Lost or stray pet cats are more likely to be reunited with their owners and returned home safely under new pet microchipping rules announced by the Government today.
Under the new plans, all keepers must ensure their pet is microchipped before they reach the age of 20 weeks and their contact details stored and kept up to date in a pet microchipping database. Owners found not to have microchipped their cat will have 21 days to have one implanted, or may face a fine of up to £500.
The new microchipping rules follow a Government call for evidence and consultation on the issue in which 99% of respondents expressed support for the measure.
The introduction of compulsory cat microchipping was a key manifesto commitment and the Government pledged to introduce it under its flagship Action Plan for Animal Welfare.
There are over 10.8 million pet cats in the UK, with as many as 2.8 million unchipped, meaning that it would be very difficult to reunite them with their owner if they get lost or stolen. Eight out of 10 stray cats coming into Cats Protection’s centres are not microchipped.
The simple procedure involves inserting a small chip with a unique serial number under a cat’s skin. This number can be read by a scanner and checked against a microchip database to help reunite lost pets quicker with their registered keeper, saving heartache and concern.
Animal Welfare Minister Lord Goldsmith said:
Cats are much-loved parts of our families and making sure that they’re microchipped is the best possible way of making sure that you are reunited with them if they are ever lost or stolen.
These new rules will help protect millions of cats across the country and will be brought in alongside a range of other protections we are introducing under our Action Plan for Animal Welfare.
Cats Protection’s Head of Advocacy & Government Relations Jacqui Cuff said:
As the UK’s leading cat charity, we have been at the forefront of the campaign for compulsory microchipping of pet cats. Every day, we see how important microchipping is for cats and for the people who love them – whether it’s reuniting a lost cat with their owner, identifying an injured cat, or helping to ensure an owner can be informed in the sad event that their cat has been hit and killed by a car.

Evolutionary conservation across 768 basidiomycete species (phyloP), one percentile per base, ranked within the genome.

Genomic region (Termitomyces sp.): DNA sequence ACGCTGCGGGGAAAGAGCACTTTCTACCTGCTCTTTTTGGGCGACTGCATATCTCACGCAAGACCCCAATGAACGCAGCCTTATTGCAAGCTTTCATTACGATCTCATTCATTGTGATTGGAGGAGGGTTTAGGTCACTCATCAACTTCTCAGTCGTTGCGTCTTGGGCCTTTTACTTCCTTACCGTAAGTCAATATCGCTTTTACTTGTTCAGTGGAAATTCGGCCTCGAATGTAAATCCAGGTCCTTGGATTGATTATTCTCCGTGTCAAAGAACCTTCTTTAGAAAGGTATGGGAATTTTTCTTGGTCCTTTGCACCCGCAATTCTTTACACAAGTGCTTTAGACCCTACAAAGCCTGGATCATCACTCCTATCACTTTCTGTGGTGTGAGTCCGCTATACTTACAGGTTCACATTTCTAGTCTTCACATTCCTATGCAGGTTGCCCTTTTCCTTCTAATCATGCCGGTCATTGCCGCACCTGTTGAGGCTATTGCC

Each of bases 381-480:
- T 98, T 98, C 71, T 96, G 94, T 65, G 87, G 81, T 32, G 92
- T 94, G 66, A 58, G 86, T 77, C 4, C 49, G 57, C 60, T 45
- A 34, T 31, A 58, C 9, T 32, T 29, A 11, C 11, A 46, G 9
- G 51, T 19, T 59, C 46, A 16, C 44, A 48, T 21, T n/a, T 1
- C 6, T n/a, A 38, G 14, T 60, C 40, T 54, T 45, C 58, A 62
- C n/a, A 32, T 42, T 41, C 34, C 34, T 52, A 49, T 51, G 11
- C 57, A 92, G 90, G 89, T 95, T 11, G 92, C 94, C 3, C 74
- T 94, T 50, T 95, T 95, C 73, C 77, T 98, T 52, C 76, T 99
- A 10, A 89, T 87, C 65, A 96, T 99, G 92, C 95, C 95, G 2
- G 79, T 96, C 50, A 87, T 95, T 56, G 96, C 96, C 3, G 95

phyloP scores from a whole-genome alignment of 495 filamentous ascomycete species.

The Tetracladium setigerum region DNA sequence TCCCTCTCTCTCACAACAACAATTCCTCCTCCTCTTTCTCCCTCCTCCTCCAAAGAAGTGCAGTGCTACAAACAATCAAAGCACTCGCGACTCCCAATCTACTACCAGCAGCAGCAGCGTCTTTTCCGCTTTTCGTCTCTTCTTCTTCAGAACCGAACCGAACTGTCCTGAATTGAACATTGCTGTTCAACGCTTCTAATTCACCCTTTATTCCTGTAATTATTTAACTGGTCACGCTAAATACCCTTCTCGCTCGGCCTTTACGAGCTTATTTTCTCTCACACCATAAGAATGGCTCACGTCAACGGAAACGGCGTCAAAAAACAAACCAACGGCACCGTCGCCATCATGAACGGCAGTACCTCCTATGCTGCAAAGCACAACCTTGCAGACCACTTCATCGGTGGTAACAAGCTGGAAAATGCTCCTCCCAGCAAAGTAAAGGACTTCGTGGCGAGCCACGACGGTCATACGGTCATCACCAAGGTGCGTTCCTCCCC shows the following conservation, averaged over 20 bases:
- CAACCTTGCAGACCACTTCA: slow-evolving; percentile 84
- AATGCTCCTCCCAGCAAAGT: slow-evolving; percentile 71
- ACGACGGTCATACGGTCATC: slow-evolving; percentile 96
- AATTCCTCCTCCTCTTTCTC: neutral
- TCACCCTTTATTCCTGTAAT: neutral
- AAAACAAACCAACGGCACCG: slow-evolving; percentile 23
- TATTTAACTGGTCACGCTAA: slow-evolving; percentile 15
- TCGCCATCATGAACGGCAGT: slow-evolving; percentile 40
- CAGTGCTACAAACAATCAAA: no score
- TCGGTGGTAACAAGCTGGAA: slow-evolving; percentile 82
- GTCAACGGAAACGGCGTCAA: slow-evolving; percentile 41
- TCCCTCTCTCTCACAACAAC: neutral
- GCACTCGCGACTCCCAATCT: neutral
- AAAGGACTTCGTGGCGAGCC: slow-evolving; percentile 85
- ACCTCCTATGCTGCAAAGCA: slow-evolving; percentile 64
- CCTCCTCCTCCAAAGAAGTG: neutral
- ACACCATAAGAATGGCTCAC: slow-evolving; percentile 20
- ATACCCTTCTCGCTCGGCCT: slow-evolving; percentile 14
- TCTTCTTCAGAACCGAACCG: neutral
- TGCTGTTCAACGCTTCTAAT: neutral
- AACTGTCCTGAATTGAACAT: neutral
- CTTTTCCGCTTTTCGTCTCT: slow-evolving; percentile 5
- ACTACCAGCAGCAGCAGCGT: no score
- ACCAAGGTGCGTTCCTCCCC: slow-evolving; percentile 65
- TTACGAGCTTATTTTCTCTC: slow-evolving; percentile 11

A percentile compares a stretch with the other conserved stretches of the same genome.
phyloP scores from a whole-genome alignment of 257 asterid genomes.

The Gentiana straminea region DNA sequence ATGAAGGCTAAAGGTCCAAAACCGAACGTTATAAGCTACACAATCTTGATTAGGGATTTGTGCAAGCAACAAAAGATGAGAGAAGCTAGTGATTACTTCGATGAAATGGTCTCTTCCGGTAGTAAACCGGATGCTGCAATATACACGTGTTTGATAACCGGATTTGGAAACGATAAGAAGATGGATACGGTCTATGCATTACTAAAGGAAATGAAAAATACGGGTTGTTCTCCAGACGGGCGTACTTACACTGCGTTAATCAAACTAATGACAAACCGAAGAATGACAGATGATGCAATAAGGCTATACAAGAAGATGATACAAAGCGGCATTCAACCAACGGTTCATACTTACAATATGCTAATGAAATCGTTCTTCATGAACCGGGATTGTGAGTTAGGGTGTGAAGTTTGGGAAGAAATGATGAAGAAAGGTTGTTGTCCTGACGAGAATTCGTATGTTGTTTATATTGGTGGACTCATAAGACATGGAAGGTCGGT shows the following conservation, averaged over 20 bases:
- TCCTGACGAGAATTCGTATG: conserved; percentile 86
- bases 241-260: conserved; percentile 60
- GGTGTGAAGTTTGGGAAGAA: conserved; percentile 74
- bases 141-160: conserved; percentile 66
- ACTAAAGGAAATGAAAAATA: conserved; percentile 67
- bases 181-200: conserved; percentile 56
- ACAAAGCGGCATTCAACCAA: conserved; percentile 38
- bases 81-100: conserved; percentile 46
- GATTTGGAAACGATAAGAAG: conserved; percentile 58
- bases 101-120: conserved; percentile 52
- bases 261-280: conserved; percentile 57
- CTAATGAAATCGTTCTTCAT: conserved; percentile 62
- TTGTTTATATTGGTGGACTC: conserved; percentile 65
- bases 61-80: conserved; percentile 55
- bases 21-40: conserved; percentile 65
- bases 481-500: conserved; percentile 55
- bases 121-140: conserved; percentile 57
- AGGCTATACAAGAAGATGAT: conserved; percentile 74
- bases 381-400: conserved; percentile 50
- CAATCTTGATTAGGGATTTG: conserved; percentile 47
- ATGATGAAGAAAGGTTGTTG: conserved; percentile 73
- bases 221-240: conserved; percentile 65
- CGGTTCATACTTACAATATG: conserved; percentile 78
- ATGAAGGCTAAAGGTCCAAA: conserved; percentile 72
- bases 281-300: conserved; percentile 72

Microchipping is by far the most effective and quickest way of identifying lost cats and can help ease the pressure on rescue charities like Cats Protection. Without a microchip, a lost cat will most likely end up being rehomed to a new home as there is often no trace of their original owner.
Earlier this year the Government also worked closely with the Royal College of Veterinary Surgeons to introduce new guidance which requires vets to scan the microchips of healthy dogs to help ensure they are not put down unnecessarily. In addition, the Government is also carrying out a review of the regulations on dog microchipping and the related microchipping database systems to consider whether improvements can be made.
The new cat microchipping rules will be implemented once this review has completed to ensure that any changes to the operation of the microchipping regime are brought in at the same time as the new microchipping rules for cats.
The commitment to microchipping is part of a wider Government effort to build on our existing world-leading standards and follows a number of recent announcements aimed at improving companion animal welfare, including tackling puppy smugglingin the Animal Welfare (Kept Animals) Bill and introducing a new pet abduction offence to crack down on theft.
Contains public sector information licensed under the Open Government Licence v3.0.